Calorie-restricted weight loss restores ghrelin sensitivity

January 21, 2013
Calorie-restricted weight loss restores ghrelin sensitivity
In a mouse model, calorie-restricted weight loss reverses the high-fat diet-induced ghrelin resistance that may contribute to rebound weight gain, according to research published online Jan. 10 in Endocrinology.

(HealthDay)—In a mouse model, calorie-restricted weight loss reverses the high-fat diet-induced ghrelin resistance that may contribute to rebound weight gain, according to research published online Jan. 10 in Endocrinology.

Noting that high-fat diet feeding causes ghrelin resistance in neuropeptide Y (NPY)/agouti-related protein (AgRP) neurons, Dana I. Briggs, Ph.D., of Monash University in Clayton, Australia, and colleagues used a diet-induced obese (DIO) to study the role of ghrelin resistance in diet-induced weight loss and rebound weight gain. DIO mice were allocated to receive chow ad libitum or chow diet with 40 percent until they reached the weight of age-matched lean controls.

The researchers found that body weight, , and plasma insulin all normalized with both dietary interventions. Calorie restriction-induced weight loss correlated with increased plasma ghrelin, restoration of ghrelin sensitivity, and increases in total NPY/AgRP mRNA expression.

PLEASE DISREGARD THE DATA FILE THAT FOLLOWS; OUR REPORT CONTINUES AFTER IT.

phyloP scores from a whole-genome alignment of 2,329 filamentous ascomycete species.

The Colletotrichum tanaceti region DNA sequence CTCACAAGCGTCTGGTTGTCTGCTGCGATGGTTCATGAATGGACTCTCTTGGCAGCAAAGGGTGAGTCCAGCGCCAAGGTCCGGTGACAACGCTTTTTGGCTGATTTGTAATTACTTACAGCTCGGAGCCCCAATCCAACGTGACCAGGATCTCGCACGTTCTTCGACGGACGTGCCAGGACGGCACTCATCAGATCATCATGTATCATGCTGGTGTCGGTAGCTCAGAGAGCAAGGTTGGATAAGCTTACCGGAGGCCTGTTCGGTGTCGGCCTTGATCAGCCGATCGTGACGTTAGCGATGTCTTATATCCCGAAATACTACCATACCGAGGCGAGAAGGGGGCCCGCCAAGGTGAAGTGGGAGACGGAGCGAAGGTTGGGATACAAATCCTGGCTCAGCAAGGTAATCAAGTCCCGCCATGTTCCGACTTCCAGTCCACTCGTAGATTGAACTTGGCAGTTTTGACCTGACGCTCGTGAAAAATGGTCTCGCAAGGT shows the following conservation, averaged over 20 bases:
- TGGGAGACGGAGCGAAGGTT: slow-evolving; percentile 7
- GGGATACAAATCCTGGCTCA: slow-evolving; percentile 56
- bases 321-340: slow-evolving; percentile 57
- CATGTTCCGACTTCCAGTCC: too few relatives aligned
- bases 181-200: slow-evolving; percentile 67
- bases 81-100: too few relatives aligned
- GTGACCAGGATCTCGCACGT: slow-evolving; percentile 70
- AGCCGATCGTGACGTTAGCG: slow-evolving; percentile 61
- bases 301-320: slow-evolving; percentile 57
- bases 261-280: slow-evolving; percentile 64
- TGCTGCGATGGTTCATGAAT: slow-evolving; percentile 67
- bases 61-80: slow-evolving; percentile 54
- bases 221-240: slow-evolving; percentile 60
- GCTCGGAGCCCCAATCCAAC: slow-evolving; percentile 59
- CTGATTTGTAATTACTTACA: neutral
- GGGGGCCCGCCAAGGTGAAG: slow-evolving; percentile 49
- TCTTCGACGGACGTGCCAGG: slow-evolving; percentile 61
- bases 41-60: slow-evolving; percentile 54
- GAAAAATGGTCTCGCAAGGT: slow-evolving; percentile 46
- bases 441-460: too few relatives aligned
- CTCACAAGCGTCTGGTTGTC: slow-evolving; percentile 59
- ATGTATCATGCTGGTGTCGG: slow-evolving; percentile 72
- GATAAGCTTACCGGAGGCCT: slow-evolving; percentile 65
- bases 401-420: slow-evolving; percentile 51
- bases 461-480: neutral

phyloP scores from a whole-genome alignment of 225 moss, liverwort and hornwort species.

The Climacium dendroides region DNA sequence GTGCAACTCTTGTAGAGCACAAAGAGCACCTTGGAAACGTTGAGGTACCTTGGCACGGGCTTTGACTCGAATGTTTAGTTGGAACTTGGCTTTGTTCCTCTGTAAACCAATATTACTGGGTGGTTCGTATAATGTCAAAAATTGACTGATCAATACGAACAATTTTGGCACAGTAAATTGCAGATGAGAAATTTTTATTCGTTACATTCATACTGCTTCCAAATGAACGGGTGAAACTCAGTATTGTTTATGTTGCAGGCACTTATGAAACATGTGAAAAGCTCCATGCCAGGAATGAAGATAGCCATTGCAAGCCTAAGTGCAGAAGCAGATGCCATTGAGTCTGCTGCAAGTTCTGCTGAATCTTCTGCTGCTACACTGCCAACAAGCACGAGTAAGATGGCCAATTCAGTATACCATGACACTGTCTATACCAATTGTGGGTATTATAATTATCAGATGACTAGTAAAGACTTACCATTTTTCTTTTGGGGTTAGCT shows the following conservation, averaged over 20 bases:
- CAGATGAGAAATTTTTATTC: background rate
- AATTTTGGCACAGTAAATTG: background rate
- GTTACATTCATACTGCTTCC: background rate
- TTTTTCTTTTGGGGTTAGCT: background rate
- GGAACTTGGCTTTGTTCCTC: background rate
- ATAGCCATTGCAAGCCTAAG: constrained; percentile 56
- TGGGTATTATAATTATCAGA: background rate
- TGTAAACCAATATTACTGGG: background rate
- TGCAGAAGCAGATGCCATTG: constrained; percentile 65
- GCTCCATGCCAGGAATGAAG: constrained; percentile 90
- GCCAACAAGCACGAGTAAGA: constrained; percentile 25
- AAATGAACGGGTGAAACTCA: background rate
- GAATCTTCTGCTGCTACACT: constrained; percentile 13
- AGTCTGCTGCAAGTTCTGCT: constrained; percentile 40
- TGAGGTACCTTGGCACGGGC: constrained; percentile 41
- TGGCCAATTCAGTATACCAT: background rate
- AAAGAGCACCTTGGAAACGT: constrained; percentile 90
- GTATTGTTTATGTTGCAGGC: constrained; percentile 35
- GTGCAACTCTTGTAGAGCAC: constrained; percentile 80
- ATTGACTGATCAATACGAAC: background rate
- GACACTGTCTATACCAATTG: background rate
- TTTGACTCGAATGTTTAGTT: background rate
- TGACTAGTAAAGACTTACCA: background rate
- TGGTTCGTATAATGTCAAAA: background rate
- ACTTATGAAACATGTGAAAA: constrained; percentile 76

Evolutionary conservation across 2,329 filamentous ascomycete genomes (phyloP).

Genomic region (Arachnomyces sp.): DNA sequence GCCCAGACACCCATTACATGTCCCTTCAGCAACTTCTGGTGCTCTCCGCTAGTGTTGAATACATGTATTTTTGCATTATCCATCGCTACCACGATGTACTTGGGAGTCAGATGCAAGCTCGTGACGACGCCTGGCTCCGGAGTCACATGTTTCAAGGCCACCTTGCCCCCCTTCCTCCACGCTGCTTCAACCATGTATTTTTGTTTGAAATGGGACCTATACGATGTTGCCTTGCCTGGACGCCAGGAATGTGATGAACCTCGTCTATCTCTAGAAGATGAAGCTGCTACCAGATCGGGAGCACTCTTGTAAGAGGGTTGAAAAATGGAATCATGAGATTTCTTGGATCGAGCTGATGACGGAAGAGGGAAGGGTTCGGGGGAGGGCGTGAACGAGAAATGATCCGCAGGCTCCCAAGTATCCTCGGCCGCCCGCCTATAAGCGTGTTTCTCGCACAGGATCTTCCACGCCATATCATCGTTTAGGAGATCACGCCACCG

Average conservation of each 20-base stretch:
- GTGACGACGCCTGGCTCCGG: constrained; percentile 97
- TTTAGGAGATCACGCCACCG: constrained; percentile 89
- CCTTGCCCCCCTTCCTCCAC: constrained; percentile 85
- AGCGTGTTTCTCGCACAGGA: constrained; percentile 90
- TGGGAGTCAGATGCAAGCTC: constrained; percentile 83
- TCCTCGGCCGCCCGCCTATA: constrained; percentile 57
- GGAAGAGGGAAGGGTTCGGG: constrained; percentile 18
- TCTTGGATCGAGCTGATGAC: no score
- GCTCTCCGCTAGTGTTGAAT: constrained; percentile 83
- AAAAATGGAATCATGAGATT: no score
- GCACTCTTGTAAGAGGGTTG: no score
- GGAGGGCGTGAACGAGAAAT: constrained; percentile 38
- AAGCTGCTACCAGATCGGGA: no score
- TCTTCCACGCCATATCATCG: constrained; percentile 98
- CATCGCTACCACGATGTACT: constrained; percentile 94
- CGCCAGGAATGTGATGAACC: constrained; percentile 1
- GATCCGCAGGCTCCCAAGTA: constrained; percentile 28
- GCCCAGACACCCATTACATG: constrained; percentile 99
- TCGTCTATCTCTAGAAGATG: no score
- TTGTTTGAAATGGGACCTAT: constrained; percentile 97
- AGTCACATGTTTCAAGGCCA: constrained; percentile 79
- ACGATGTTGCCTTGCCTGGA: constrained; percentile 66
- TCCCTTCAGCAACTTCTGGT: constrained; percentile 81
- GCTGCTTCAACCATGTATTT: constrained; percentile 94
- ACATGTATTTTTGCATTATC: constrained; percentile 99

"We show that calorie-restricted weight loss after diet-induced obesity restores the ability of ghrelin to induce food intake, indicating a reversal of diet-induced obesity ghrelin resistance with diet-induced weight loss," the authors write. "We suggest long-term diet-induced obesity changes the body weight setpoint, and as the body interprets calorie-restricted weight loss as negative energy balance, ghrelin fights to defend this higher body weight. This represents a novel to restrict rebound weight gain in humans."

Explore further: Voluntary exercise by animals prevents weight gain, despite high-fat diet

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